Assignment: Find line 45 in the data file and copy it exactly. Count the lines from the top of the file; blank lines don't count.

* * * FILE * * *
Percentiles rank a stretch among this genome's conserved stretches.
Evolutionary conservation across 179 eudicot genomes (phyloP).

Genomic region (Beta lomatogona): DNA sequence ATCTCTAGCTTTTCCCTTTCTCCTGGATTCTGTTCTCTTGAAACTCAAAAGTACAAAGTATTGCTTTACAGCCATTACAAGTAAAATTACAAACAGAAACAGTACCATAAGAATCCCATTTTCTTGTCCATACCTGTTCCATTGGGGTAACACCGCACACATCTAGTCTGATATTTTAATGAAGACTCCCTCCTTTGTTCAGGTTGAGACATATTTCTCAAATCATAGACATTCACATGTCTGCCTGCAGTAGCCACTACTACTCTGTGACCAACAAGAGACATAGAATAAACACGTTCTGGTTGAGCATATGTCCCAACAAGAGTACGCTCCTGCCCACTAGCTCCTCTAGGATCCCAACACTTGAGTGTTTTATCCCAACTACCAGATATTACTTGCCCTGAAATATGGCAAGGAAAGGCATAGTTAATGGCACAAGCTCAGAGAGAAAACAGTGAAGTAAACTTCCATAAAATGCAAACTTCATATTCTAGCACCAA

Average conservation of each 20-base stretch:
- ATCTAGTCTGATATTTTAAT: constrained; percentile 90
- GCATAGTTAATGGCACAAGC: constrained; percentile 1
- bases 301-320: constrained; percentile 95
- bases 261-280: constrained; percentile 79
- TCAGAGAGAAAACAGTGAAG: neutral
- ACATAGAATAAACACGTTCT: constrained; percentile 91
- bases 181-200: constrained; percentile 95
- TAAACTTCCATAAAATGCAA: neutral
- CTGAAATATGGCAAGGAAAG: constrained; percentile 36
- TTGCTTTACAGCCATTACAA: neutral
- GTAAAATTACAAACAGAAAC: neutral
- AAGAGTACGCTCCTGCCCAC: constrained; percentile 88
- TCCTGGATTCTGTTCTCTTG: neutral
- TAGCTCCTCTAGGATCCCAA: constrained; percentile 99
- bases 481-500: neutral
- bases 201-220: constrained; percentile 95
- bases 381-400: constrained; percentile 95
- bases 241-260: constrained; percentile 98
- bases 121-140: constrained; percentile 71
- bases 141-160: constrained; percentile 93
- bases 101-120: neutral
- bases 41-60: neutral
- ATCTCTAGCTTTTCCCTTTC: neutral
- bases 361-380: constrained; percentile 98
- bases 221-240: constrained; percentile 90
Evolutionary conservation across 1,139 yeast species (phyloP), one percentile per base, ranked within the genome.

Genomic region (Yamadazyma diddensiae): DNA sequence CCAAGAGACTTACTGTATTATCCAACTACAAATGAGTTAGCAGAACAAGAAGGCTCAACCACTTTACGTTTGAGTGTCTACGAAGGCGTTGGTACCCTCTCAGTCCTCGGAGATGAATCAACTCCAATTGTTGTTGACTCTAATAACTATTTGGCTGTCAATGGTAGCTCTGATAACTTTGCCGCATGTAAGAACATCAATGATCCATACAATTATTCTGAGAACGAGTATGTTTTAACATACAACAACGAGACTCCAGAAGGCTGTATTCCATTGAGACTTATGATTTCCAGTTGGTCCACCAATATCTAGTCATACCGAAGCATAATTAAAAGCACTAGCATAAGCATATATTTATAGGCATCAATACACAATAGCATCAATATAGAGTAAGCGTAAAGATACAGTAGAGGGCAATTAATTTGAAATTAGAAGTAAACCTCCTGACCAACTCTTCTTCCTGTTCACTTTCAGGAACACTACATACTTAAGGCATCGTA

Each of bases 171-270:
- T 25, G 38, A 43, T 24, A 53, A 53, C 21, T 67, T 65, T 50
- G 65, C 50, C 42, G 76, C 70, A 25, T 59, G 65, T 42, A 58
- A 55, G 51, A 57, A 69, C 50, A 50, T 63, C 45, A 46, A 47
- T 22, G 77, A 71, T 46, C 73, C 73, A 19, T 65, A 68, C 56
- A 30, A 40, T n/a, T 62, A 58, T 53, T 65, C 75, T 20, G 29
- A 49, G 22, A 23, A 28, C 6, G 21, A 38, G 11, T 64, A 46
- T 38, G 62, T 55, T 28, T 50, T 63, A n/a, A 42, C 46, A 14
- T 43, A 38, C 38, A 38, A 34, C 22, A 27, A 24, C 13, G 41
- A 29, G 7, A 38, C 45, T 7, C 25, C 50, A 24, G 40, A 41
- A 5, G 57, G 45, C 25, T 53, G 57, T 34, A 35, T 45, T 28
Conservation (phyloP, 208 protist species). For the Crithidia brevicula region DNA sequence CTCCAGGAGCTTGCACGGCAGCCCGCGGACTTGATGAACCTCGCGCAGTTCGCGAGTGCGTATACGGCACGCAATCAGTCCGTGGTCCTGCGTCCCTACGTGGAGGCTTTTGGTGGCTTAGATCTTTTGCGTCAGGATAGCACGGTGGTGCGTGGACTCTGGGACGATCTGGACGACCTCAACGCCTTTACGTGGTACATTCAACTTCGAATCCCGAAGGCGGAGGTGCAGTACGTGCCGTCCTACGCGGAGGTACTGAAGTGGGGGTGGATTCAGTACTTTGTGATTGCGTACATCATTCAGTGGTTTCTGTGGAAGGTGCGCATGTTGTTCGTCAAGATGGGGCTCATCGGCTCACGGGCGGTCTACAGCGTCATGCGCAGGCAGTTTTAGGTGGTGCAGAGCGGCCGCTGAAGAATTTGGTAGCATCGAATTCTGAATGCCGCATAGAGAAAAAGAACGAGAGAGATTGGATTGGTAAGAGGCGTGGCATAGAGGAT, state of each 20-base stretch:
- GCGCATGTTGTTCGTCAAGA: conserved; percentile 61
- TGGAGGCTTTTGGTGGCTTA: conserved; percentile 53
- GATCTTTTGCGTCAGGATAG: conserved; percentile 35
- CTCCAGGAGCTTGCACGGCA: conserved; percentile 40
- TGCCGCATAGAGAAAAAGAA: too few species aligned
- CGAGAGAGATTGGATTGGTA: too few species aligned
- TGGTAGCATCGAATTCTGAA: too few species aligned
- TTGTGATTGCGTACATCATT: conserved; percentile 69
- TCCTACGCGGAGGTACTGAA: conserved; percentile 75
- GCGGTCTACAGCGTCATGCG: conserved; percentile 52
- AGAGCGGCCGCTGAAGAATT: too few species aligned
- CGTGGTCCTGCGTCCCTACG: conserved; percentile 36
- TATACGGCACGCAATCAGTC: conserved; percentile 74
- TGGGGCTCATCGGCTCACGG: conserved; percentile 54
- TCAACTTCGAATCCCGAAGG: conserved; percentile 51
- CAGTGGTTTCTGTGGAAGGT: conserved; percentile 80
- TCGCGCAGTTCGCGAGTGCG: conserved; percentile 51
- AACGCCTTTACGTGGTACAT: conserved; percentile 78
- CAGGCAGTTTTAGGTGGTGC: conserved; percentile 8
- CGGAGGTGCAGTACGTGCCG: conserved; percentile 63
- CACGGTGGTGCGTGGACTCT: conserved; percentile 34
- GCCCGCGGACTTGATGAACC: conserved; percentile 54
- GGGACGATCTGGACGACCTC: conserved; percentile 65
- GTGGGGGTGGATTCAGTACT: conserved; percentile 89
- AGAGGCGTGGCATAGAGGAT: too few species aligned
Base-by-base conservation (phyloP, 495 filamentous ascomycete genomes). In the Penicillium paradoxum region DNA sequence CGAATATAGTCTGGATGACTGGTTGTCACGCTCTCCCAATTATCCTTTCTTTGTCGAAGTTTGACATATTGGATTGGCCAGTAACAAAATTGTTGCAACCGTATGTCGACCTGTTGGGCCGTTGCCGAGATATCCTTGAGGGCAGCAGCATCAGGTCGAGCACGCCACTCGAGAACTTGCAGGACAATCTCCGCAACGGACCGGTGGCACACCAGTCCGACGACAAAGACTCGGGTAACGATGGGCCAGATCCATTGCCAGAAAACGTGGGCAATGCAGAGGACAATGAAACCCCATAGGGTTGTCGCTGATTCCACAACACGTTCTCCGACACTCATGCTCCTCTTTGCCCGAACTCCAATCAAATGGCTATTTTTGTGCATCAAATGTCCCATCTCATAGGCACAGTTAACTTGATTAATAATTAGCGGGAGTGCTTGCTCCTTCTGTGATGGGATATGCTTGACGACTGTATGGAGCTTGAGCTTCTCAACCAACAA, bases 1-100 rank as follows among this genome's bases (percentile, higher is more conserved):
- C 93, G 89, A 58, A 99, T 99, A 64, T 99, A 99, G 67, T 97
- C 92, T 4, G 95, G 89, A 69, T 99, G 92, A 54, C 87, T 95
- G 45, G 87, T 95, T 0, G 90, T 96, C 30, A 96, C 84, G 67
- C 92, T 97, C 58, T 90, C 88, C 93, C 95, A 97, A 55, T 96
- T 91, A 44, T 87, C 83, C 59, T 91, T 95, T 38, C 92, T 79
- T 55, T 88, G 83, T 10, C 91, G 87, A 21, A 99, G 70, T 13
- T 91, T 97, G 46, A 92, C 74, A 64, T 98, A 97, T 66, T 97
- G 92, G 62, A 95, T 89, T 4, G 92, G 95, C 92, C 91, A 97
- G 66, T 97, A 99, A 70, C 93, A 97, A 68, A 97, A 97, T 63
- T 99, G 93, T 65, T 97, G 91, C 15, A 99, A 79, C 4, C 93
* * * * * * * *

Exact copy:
- TGGAGGCTTTTGGTGGCTTA: conserved; percentile 53